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Joint statement on Hate Crime from the Crown Prosecution Service (CPS) and National Police Chiefs' Council (NPCC)

|News, Hate crime

Foreword from Lionel Idan, CPS National Hate Crime Lead, and Mark Hamilton, NPCC Hate Crime Lead

As the respective National Hate Crime Leads for the Crown Prosecution Service and the National Police Chiefs’ Council, we continue to stand united in the commitment of both our organisations to the investigation and prosecution of hate crime, and in the support of victims of such crimes.

Hate crimes not only inflict harm on individuals they have a wider impact on communities and undermine the very fabric of our society. They sow fear, division and mistrust, and cause lasting damage and trauma.

We recognise that strong partnership working between our organisations and with communities, lies at the heart of bringing more offenders of hate crime to justice. We will continue to promote active engagement with all communities, listen and learn from each other, and foster an environment of dialogue in order to build confidence and enhance reporting.

Transparency and engagement remain a cornerstone of our joint commitment, and we recognise the importance of continuing to be open in our investigations and prosecutions, explaining our decisions and in keeping our communities informed and reassured.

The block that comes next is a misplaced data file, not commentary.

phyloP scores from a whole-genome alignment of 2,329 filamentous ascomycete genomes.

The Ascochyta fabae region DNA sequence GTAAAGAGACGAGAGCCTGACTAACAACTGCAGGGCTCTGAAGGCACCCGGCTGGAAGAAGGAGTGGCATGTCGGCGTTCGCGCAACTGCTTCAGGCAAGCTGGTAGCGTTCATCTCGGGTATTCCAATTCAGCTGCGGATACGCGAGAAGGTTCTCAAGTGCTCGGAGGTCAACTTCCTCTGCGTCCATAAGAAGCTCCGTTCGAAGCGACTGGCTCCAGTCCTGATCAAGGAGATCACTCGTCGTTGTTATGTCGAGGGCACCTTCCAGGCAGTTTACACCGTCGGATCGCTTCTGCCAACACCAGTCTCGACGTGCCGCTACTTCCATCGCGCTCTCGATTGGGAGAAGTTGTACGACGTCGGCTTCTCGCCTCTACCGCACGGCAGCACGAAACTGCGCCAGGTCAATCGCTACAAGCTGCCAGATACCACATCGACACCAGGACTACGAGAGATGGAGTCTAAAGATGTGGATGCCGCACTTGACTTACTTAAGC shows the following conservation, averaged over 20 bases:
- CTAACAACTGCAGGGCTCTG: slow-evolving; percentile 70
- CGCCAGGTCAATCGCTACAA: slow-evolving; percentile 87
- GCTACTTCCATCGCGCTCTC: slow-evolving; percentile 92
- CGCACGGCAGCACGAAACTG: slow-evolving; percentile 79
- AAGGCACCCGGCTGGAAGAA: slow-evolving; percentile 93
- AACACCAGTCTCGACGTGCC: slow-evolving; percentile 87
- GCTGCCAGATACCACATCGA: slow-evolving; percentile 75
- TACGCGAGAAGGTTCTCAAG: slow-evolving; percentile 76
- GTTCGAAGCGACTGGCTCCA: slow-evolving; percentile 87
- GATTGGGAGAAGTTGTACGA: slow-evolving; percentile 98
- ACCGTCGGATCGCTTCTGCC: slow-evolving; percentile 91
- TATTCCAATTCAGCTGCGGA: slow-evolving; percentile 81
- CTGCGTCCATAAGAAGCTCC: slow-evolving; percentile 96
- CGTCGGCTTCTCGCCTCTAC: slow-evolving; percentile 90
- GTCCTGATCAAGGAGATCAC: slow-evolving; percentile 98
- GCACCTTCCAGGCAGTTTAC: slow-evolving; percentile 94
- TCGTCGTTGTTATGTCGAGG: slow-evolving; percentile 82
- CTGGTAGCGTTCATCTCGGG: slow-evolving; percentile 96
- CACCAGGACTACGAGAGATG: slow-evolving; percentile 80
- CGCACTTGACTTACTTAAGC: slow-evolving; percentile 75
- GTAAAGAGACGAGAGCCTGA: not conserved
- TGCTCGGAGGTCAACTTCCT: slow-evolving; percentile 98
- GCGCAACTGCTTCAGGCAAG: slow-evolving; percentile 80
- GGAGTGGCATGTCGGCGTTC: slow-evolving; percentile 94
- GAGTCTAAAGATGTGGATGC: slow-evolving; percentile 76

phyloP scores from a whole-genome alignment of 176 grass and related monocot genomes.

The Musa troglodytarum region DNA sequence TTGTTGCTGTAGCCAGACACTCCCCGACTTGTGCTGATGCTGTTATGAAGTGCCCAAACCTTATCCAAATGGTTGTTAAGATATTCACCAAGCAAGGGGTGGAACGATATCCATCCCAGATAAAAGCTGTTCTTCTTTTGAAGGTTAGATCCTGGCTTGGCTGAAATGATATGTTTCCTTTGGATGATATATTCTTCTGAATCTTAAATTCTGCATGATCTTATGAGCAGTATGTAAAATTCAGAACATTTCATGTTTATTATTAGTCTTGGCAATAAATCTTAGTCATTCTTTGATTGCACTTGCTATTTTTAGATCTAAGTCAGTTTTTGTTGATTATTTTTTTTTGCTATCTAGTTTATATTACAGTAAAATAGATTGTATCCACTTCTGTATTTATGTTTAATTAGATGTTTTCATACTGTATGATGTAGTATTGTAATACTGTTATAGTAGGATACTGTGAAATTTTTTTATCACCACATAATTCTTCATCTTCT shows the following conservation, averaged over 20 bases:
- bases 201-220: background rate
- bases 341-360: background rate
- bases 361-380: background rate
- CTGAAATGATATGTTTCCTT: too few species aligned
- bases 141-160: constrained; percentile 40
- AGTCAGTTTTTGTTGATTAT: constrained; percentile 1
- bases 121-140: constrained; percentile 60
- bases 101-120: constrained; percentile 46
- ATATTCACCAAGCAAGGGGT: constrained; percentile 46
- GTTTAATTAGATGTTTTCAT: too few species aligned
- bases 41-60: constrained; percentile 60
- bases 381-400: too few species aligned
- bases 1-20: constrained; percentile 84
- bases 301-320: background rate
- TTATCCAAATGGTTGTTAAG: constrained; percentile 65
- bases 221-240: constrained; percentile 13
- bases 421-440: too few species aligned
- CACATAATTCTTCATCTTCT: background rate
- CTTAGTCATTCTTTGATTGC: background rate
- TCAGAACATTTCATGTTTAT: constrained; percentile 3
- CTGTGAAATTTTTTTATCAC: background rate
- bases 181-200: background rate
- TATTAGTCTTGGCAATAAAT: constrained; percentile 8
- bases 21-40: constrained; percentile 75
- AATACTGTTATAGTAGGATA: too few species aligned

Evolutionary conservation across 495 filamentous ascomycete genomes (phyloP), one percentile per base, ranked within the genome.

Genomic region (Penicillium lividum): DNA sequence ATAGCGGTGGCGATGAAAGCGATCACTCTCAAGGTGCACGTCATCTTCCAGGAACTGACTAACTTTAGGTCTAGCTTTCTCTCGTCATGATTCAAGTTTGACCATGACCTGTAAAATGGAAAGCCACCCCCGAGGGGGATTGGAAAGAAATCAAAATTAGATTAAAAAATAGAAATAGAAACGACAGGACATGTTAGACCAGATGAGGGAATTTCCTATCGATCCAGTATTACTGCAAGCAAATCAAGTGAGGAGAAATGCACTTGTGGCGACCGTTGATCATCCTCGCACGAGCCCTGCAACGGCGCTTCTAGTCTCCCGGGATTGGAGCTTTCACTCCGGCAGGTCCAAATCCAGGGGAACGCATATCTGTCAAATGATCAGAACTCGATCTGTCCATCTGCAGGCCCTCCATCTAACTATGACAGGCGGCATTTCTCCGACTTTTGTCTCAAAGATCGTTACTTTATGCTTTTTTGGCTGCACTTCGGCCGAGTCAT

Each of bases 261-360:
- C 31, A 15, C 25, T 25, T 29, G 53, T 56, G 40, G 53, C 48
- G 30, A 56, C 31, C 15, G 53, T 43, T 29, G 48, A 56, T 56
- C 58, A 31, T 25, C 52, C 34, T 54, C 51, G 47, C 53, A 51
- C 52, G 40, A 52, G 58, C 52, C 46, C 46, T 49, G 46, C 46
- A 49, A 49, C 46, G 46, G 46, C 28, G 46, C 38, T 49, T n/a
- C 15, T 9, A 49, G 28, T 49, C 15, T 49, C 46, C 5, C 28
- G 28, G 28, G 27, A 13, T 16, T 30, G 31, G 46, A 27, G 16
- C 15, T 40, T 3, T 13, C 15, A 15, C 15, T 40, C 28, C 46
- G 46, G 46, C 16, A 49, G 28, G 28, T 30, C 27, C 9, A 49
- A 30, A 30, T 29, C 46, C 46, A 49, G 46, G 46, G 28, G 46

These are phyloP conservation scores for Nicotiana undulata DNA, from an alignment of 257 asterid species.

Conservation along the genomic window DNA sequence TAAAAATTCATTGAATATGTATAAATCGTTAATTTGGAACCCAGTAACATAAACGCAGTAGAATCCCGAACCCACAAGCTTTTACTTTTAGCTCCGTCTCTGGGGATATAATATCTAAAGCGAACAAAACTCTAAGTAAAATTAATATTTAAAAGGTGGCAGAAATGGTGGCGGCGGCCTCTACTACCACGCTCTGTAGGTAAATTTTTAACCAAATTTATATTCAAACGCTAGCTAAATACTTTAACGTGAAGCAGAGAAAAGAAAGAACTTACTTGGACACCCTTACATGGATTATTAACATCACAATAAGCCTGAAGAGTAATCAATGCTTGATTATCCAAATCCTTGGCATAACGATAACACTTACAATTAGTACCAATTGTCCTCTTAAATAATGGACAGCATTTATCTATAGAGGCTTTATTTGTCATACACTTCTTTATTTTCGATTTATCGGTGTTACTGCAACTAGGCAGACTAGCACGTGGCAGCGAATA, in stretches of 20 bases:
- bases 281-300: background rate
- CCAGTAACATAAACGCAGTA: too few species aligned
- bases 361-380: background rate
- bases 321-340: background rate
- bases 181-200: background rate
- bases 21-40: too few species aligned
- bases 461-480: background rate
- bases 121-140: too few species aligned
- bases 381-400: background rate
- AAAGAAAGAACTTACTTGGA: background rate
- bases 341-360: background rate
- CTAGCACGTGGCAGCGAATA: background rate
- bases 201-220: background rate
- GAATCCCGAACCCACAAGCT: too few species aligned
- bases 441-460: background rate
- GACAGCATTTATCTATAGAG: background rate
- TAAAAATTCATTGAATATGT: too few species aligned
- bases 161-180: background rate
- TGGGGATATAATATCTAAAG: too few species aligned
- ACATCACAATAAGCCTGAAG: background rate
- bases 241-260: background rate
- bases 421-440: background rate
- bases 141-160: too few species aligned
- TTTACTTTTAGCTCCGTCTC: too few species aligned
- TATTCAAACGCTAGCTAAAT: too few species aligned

In this continuing context, we once again reaffirm the shared commitment of both our organisations to investigate and prosecute hate crime fairly and effectively and to support victims to give their best evidence to enable positive outcomes to be achieved for all individuals and communities who may experience hate crime in the UK.

Joint Statement

1) Why does addressing hate crime remain a priority?

Hate crime legislation was agreed by Parliament against a background of rising discrimination and prejudice1.  The law reflects parliamentary intent to support victims of hate crime – ordinary people who experience criminal behaviour involving hostility and hatred based on who they are. The law covers hostility on the grounds of disability, race, religion, sexual orientation and being transgender.